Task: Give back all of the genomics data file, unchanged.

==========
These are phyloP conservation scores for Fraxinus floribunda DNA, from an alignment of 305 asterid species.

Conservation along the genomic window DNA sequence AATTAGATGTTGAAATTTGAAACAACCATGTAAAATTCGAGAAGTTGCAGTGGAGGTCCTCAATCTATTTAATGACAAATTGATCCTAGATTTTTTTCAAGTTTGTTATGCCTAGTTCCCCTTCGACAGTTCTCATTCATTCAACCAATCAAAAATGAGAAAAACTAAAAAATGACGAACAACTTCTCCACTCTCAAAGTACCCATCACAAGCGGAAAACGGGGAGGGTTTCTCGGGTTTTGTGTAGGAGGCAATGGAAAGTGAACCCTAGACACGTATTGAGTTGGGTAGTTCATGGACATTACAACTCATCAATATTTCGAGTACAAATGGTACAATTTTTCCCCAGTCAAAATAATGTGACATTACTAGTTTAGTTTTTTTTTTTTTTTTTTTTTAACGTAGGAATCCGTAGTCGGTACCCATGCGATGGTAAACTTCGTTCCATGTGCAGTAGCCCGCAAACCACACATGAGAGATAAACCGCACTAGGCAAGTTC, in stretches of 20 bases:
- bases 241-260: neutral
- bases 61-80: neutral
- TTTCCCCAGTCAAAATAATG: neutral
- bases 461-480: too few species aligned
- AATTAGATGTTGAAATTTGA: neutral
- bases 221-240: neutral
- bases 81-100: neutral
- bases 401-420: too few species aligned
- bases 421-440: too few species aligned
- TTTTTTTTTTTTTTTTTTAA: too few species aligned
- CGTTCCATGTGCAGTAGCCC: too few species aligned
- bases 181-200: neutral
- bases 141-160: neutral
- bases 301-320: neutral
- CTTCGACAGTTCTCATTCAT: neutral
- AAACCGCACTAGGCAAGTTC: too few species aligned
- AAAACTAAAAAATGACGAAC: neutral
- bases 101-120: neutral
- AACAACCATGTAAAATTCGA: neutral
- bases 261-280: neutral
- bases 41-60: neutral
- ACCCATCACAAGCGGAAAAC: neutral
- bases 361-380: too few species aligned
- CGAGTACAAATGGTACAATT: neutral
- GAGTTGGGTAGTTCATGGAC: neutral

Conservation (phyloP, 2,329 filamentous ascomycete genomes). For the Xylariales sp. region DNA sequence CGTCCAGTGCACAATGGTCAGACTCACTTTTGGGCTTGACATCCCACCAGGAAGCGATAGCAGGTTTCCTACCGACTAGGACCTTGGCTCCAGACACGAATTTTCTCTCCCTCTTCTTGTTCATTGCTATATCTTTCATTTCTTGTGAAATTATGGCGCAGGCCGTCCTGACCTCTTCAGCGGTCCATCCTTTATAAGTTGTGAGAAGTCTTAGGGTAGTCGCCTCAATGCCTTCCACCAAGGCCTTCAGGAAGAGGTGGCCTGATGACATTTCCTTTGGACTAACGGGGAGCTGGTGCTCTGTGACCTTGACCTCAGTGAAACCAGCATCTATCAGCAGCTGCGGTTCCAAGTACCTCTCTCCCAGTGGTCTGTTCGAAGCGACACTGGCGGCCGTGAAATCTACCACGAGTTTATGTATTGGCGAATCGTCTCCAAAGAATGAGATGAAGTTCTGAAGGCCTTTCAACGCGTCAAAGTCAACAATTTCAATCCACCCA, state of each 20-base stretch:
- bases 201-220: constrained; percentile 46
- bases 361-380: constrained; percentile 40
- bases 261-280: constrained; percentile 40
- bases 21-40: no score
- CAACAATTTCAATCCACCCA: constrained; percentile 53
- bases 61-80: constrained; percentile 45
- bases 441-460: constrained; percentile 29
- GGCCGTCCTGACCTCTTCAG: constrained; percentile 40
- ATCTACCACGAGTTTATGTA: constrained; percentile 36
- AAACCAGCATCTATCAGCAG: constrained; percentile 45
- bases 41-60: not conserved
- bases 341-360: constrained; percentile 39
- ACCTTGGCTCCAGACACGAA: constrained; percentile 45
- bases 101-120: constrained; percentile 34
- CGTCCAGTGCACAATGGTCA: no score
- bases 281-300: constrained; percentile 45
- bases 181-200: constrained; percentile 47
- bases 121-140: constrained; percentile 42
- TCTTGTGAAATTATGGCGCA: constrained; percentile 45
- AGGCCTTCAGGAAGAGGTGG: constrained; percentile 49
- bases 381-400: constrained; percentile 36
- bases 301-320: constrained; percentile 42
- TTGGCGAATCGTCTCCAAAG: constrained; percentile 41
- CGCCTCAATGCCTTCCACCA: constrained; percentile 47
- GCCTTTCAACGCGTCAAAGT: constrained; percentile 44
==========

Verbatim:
These are phyloP conservation scores for Fraxinus floribunda DNA, from an alignment of 305 asterid species.

Conservation along the genomic window DNA sequence AATTAGATGTTGAAATTTGAAACAACCATGTAAAATTCGAGAAGTTGCAGTGGAGGTCCTCAATCTATTTAATGACAAATTGATCCTAGATTTTTTTCAAGTTTGTTATGCCTAGTTCCCCTTCGACAGTTCTCATTCATTCAACCAATCAAAAATGAGAAAAACTAAAAAATGACGAACAACTTCTCCACTCTCAAAGTACCCATCACAAGCGGAAAACGGGGAGGGTTTCTCGGGTTTTGTGTAGGAGGCAATGGAAAGTGAACCCTAGACACGTATTGAGTTGGGTAGTTCATGGACATTACAACTCATCAATATTTCGAGTACAAATGGTACAATTTTTCCCCAGTCAAAATAATGTGACATTACTAGTTTAGTTTTTTTTTTTTTTTTTTTTTAACGTAGGAATCCGTAGTCGGTACCCATGCGATGGTAAACTTCGTTCCATGTGCAGTAGCCCGCAAACCACACATGAGAGATAAACCGCACTAGGCAAGTTC, in stretches of 20 bases:
- bases 241-260: neutral
- bases 61-80: neutral
- TTTCCCCAGTCAAAATAATG: neutral
- bases 461-480: too few species aligned
- AATTAGATGTTGAAATTTGA: neutral
- bases 221-240: neutral
- bases 81-100: neutral
- bases 401-420: too few species aligned
- bases 421-440: too few species aligned
- TTTTTTTTTTTTTTTTTTAA: too few species aligned
- CGTTCCATGTGCAGTAGCCC: too few species aligned
- bases 181-200: neutral
- bases 141-160: neutral
- bases 301-320: neutral
- CTTCGACAGTTCTCATTCAT: neutral
- AAACCGCACTAGGCAAGTTC: too few species aligned
- AAAACTAAAAAATGACGAAC: neutral
- bases 101-120: neutral
- AACAACCATGTAAAATTCGA: neutral
- bases 261-280: neutral
- bases 41-60: neutral
- ACCCATCACAAGCGGAAAAC: neutral
- bases 361-380: too few species aligned
- CGAGTACAAATGGTACAATT: neutral
- GAGTTGGGTAGTTCATGGAC: neutral

Conservation (phyloP, 2,329 filamentous ascomycete genomes). For the Xylariales sp. region DNA sequence CGTCCAGTGCACAATGGTCAGACTCACTTTTGGGCTTGACATCCCACCAGGAAGCGATAGCAGGTTTCCTACCGACTAGGACCTTGGCTCCAGACACGAATTTTCTCTCCCTCTTCTTGTTCATTGCTATATCTTTCATTTCTTGTGAAATTATGGCGCAGGCCGTCCTGACCTCTTCAGCGGTCCATCCTTTATAAGTTGTGAGAAGTCTTAGGGTAGTCGCCTCAATGCCTTCCACCAAGGCCTTCAGGAAGAGGTGGCCTGATGACATTTCCTTTGGACTAACGGGGAGCTGGTGCTCTGTGACCTTGACCTCAGTGAAACCAGCATCTATCAGCAGCTGCGGTTCCAAGTACCTCTCTCCCAGTGGTCTGTTCGAAGCGACACTGGCGGCCGTGAAATCTACCACGAGTTTATGTATTGGCGAATCGTCTCCAAAGAATGAGATGAAGTTCTGAAGGCCTTTCAACGCGTCAAAGTCAACAATTTCAATCCACCCA, state of each 20-base stretch:
- bases 201-220: constrained; percentile 46
- bases 361-380: constrained; percentile 40
- bases 261-280: constrained; percentile 40
- bases 21-40: no score
- CAACAATTTCAATCCACCCA: constrained; percentile 53
- bases 61-80: constrained; percentile 45
- bases 441-460: constrained; percentile 29
- GGCCGTCCTGACCTCTTCAG: constrained; percentile 40
- ATCTACCACGAGTTTATGTA: constrained; percentile 36
- AAACCAGCATCTATCAGCAG: constrained; percentile 45
- bases 41-60: not conserved
- bases 341-360: constrained; percentile 39
- ACCTTGGCTCCAGACACGAA: constrained; percentile 45
- bases 101-120: constrained; percentile 34
- CGTCCAGTGCACAATGGTCA: no score
- bases 281-300: constrained; percentile 45
- bases 181-200: constrained; percentile 47
- bases 121-140: constrained; percentile 42
- TCTTGTGAAATTATGGCGCA: constrained; percentile 45
- AGGCCTTCAGGAAGAGGTGG: constrained; percentile 49
- bases 381-400: constrained; percentile 36
- bases 301-320: constrained; percentile 42
- TTGGCGAATCGTCTCCAAAG: constrained; percentile 41
- CGCCTCAATGCCTTCCACCA: constrained; percentile 47
- GCCTTTCAACGCGTCAAAGT: constrained; percentile 44